- Narcotic Pain Medications: It seems there are several vicious cycles you’re a part of when it comes to joint replacement recovery and sleep. Another one of them is pain and painkillers. Painkillers combat pain, which helps you sleep, but the medication itself can cause insomnia. Some prescribed pain meds affect your natural REM cycle and disrupt sleep patterns. In addition, as you wean yourself off these medications and change your routine, you may notice increased trouble falling asleep. Note: Talk to your doctor about the side effects of any medications you’re taking.
- Depression and Anxiety: It’s not uncommon for someone who’s undergone a joint replacement to have feelings of depression. After all, your body has gone through something traumatic and the dependence associated with your recovery can make you feel isolated. Depression, stress and anxiety all can contribute to restlessness at night. *Note: The depression you feel should be temporary. Talk to your doctor if you notice that depression is getting in the way of your recovery. *
When will I start sleeping again? There’s no clear-cut answer for this. However, around the 6 week mark you should be experiencing less pain, be off pain medications that cause side effects, and you will likely get the green light from your care team to sleep in more comfortable positions.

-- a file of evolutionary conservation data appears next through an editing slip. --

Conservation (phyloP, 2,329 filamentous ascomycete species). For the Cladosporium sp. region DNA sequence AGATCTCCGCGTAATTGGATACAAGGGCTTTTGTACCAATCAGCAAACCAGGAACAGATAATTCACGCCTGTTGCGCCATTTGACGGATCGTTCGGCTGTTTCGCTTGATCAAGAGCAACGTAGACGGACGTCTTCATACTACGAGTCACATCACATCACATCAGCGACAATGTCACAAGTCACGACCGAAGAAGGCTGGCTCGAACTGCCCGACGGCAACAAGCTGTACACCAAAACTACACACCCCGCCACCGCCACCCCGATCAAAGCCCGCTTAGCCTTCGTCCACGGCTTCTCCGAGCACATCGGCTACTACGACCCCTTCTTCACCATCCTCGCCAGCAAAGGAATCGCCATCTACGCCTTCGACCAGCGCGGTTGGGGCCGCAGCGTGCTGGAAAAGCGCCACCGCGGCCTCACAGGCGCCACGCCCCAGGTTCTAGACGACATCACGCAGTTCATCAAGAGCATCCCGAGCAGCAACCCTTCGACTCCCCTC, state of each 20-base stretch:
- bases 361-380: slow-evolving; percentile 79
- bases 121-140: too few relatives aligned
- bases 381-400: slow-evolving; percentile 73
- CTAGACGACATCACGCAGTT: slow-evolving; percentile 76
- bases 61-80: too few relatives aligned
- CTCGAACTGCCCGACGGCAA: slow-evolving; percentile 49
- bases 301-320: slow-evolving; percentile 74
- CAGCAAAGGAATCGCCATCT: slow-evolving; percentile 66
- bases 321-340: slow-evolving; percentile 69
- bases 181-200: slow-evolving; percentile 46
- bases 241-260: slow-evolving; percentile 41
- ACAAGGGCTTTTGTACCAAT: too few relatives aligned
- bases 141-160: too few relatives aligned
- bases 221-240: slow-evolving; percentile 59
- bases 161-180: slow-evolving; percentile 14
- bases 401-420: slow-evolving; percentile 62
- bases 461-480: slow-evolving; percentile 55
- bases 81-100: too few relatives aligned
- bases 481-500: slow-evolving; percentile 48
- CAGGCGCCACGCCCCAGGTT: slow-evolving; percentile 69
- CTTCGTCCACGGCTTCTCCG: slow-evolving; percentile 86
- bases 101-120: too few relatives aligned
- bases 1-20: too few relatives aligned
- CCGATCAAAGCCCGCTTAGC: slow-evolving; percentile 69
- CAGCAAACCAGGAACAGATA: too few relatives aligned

Tips to Get to Sleep…and Stay Asleep!
Like the number of factors that are working together and causing you to lie awake at night, a bunch of things work together to help you sleep better. By employing a handful of tactics that are proven to promote better sleep, you should be able to catch more zzz’s at night. Here are some tips you can follow ASAP, to rest easy.
- Time a ‘Power Hour’ – Set an alarm 1 hour before bedtime to remind you to start your bedtime routine. If you’re still prescribed pain medication, now is the time to take it. Having a routine that you follow every day will help your body know when it’s time to fall asleep. During this hour-long unwinding, turn off electronics like TV, internet or tablet games. Why not try reading a book!?
- Ice, Ice Baby– Ice right before bed. This should help numb your joint and reduce pain without the use of pain medication. Alternatively, you can use an ice machine.
- No Light, Goodnight! – Bright lights caused from electronics like a tablet, cell phone, or TV can cause shallow, incomplete sleep. Artificial light confuses the part of the brain (affecting circadian rhythm) and this can set you out of your natural sleep pattern. Sleep in a dark room.
- Avoid Alcohol like the Plague– Not only should alcohol be avoided when taking pain medication, it alone contributes to poor sleep. Although alcohol can help one fall asleep, it actual activates parts of the brain that can wake you up and keep you awake.
- Limit Liquids– Cutting down on all drinks after dinner can mean dodging a bathroom trip in the middle of the night. There’s nothing worse than having nature call when you’re in the middle of a great dream!